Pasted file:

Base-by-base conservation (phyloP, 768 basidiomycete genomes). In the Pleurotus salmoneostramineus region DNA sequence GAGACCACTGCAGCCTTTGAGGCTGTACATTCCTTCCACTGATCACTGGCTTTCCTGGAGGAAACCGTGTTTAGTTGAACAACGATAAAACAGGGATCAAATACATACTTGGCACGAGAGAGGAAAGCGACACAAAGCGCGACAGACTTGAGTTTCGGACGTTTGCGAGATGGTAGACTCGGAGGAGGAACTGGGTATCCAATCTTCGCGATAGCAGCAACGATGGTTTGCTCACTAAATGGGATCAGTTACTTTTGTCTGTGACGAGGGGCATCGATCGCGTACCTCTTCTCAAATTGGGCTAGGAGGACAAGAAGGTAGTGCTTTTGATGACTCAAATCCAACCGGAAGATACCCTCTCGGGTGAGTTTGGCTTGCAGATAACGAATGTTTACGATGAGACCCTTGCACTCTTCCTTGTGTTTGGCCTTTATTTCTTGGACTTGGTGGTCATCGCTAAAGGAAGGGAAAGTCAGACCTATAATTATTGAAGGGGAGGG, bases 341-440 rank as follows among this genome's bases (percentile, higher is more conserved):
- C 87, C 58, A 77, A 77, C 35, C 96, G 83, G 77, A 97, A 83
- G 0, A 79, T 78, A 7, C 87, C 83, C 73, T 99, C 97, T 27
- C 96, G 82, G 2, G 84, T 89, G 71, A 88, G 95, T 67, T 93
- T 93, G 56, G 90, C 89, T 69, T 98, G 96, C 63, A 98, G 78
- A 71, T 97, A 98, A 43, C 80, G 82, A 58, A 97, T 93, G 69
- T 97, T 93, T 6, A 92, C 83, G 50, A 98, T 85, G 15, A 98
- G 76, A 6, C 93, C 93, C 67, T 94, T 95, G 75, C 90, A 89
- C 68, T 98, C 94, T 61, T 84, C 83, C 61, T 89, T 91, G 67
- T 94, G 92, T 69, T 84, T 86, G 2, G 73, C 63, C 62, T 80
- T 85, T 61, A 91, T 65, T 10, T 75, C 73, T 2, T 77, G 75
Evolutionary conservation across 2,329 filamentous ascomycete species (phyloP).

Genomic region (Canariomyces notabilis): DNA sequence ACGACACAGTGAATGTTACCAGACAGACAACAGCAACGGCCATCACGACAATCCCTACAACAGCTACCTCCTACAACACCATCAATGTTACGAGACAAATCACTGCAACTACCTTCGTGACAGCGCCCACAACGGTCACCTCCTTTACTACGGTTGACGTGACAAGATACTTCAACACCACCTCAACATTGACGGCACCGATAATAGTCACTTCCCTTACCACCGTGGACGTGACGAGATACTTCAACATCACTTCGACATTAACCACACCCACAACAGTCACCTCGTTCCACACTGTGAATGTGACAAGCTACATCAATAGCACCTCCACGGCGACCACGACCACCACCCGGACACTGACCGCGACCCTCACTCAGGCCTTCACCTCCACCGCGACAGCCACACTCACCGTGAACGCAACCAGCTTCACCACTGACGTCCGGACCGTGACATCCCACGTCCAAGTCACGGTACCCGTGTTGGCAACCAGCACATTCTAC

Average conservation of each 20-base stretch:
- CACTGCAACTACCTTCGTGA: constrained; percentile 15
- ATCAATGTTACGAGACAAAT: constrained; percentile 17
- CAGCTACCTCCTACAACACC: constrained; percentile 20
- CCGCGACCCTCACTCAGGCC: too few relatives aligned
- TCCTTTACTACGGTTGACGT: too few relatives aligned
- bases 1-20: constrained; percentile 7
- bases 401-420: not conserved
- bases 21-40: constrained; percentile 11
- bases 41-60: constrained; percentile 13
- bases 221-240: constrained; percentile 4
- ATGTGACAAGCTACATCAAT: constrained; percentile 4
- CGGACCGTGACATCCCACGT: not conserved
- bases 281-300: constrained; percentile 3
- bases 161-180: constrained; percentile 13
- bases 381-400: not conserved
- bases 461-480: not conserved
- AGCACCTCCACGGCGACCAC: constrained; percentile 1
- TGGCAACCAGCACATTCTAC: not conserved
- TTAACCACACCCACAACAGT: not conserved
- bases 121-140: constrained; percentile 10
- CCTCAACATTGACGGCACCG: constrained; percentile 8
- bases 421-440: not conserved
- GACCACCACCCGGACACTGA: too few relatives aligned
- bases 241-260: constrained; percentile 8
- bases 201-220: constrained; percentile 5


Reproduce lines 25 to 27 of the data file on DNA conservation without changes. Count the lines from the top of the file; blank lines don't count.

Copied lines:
- ATGTGACAAGCTACATCAAT: constrained; percentile 4
- CGGACCGTGACATCCCACGT: not conserved
- bases 281-300: constrained; percentile 3